When the body of a tattooed woman he’s secretly involved with turns up hacked to pieces, Kenzo Matsushita decides to play amateur detective and help his brother, the Chief of Police, solve the case. Despite his bumbling around, I initially believed he’d be the one to get to the bottom of the case. However, he turned out to be just a stand-in for the reader, which would be perfectly acceptable except for the fact that Kenzo is sometimes so naïve and jumps to conclusions so easily you can’t help but be frustrated with him.
The true amateur detective, the Boy Genius (a nickname he hates), is an old schoolmate of Kenzo’s–Kyosuke Kamizu, who uses his theory of criminal economics to solve the murder. He is quite the fascinating character, and it is unfortunate that he is only present for the final third of the book. I love the boy genius trope, which is quite common in Japanese crime fiction, from Edogawa Ranpo’s Kogoro Akechi to Seishi Yokomizo’s Kosuke Kindaichi (that’s a lot of Ks).
The original investigation has been going on for a few months and has stagnated by the time Kyosuke even enters the story. We first experience the events as they happen, then we suffer through Kenzo’s investigative attempts, and finally, we have Kyosuke interviewing suspects and debating possible solutions before the final reveal. There are a lot of layers to the mystery and the various events add up in the end, but the multiple renditions can be frustrating especially because Kenzo is incredibly clueless.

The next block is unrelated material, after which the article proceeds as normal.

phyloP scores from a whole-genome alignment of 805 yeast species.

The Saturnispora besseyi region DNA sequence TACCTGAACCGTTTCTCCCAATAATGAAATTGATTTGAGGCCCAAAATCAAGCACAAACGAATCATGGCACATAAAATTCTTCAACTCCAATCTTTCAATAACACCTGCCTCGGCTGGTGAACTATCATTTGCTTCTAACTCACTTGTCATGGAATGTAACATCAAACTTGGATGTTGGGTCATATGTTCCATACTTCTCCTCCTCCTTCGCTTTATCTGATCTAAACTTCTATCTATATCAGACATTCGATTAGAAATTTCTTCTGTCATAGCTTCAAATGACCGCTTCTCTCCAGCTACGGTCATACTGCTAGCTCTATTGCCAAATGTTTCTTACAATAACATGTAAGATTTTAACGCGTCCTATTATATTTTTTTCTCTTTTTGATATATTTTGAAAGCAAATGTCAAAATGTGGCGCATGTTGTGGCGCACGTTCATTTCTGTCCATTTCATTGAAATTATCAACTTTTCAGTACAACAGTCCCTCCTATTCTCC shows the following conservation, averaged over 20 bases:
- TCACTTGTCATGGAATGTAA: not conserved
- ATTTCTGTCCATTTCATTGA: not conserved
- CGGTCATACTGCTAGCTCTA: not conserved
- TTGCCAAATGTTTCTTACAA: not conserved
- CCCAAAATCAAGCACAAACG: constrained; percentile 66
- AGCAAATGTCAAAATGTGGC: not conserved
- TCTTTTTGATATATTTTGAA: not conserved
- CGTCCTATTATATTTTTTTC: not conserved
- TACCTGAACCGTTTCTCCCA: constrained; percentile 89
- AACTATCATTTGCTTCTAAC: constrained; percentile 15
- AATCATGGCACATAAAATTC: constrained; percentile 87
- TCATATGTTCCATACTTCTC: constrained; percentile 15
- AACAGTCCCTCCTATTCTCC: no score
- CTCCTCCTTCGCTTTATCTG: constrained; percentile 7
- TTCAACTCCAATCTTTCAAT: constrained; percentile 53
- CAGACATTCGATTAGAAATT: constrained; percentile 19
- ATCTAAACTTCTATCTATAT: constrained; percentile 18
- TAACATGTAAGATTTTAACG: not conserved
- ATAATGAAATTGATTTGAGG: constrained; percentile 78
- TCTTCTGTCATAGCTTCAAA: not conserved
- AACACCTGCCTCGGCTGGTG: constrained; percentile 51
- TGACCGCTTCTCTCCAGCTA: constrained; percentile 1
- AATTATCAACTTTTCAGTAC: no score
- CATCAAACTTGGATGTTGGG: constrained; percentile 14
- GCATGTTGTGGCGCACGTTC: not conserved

Regardless of the likeability of some of the characters (read Kenzo), the novel is really good. The translation is excellent. Most relevant terms are retained in Japanese, which allows for better immersion into the world. The mystique around the tattoos and their mythology is built beautifully. Akimitsu Takagi researched the industry in great detail and was a photographer and real-life witness to the tattoo scene in post-war Japan. His photographs from that time are considered a treasure trove of art history and have recently been published as a book.
Fans of classic Japanese murder mysteries like Murder in the Crooked House by Soji Shimada and The Inugami Curse by Seishi Yokomizo will no doubt enjoy this book. I give this book 4 out of 5 stars, only because we get too much of Kenzo and not enough of Kyosuke.
Thank you NetGalley and Pushkin Press for sending this book for review consideration. All opinions are my own.